$50,000-$80,000 Value Indicator
$50,000-$70,000 Value Indicator
¥250,000-¥360,000 Value Indicator
€35,000-€45,000 Value Indicator
$280,000-$400,000 Value Indicator
¥5,220,000-¥7,450,000 Value Indicator
$35,000-$50,000 Value Indicator
This estimate blends recent public auction records with our own private sale data and network demand.
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Format: Signed Print
Size: H 102cm x W 76cm
Edition size: 50
Andy Warhol's Grapes (F. & S. II.191) (signed), a screenprint from 1979, is estimated to be worth between £28,000 and £40,000. This artwork has seen a total of 3 sales at auction to date. The hammer price has varied, with a low of £12,795 in January 2019 and a high of £32,091 in October 2023. Sellers have enjoyed an average return of £19,076, and the artwork has demonstrated a steady increase in value, with an average annual growth rate of 5%. The first sale at auction was in October 2005. This artwork is part of a limited edition size of 50.
|Auction Date||Auction House||Artwork|
Return to Seller
|January 2019||Phillips London - United Kingdom||Grapes (F. & S. II.191) - Signed Print|
|October 2005||Bonhams San Francisco - United States||Grapes (F. & S. II.191) - Signed Print|
Printed in 1979, Grapes (F. & S. II.194) is a signed screen print in colour by Andy Warhol on Strathmore Bristol paper. The print depicts a bunch of grapes surrounded by grape leaves. The print is rendered in a variety of different shades of green and yellow which fragment the composition, bringing an abstract feel to the still life. The yellow grapes dominate the centre of the composition, standing out against the green and grey-hues that form the print’s backdrop. To the bottom left of the composition is Warhol’s signature in black felt-tip pen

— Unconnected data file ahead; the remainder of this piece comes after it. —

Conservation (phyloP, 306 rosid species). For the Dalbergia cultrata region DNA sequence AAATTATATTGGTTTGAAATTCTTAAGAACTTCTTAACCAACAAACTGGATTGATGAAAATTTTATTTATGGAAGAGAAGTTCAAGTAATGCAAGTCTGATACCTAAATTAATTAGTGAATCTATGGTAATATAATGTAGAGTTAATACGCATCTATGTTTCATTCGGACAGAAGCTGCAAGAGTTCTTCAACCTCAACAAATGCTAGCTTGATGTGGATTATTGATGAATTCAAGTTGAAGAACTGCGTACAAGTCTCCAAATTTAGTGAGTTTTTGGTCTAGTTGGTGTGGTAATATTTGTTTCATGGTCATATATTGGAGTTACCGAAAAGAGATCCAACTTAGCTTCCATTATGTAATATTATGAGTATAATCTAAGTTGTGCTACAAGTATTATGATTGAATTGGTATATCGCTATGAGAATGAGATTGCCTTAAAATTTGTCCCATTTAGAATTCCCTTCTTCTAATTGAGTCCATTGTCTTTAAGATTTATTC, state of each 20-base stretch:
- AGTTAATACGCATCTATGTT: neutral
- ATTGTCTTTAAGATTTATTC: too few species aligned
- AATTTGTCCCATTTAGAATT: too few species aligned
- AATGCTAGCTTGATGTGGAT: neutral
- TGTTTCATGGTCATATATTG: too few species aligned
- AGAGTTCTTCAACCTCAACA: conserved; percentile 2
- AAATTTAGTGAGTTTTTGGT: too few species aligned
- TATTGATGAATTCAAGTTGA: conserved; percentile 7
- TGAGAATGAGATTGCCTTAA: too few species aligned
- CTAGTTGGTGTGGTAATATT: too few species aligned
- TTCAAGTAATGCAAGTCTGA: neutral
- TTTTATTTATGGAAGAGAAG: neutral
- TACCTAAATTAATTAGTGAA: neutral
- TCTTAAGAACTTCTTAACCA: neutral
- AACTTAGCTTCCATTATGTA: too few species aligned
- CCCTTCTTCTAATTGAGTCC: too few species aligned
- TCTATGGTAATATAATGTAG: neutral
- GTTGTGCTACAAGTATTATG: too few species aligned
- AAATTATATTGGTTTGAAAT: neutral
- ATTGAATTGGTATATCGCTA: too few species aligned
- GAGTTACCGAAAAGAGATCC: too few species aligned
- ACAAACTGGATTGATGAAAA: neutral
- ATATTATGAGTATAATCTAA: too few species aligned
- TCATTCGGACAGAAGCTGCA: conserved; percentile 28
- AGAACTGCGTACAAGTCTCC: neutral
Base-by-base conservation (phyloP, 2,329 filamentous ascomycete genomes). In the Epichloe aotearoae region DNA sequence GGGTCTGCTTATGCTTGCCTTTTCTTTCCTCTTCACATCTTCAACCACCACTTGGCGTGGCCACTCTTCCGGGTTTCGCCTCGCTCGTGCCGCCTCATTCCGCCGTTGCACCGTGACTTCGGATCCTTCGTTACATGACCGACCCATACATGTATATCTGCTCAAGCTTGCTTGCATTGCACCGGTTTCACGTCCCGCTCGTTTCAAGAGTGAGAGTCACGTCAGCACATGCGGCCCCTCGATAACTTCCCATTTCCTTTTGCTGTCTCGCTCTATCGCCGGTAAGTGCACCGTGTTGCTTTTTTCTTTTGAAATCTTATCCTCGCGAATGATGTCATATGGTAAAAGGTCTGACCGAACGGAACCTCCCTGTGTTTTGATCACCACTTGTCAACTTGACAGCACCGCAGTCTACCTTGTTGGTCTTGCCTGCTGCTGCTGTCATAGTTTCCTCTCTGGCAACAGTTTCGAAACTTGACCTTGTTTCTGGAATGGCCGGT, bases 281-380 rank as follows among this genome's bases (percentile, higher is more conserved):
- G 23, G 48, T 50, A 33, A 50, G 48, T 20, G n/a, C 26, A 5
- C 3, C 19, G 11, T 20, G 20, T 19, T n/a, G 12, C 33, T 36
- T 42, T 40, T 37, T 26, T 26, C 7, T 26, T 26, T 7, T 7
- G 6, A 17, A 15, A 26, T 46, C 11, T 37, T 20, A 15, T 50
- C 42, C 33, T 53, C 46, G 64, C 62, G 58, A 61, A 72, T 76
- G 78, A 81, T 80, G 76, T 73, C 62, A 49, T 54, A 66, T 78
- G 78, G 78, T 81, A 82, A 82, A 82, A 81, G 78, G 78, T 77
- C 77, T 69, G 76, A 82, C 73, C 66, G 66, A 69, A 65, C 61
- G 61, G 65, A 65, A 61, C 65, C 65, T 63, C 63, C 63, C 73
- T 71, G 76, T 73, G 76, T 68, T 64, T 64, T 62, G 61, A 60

Grapes (F. & S. II.191) is one of six prints that form the Grapes series. This series marks Warhol’s turn towards the still life genre, seen in his other series, such as Gems and Flowers. However, the fragmentation in this print signals a more abstract approach to the traditional subject matter of a still life drawing – fruit. This theme runs throughout the series as Warhol subverts expectations of the still life genre by experimenting with form, composition and colour. With this experimentation, Warhol transforms this traditional still life subject into a lively Pop Art icon.
The print was clearly influenced by collage techniques, as evidenced by the layering of block colours and use of black gestural lines to delineate the grapes and leaves. These black lines bring a sketch-like quality to the prints which harks back to Warhol’s early career as a freelance commercial illustrator in the 1950s. The subject matter of the print, however, contrasts with Warhol’s early illustrations of shoes and accessories for fashion magazines such as Glamour, Vogue and Harper’s Bazaar.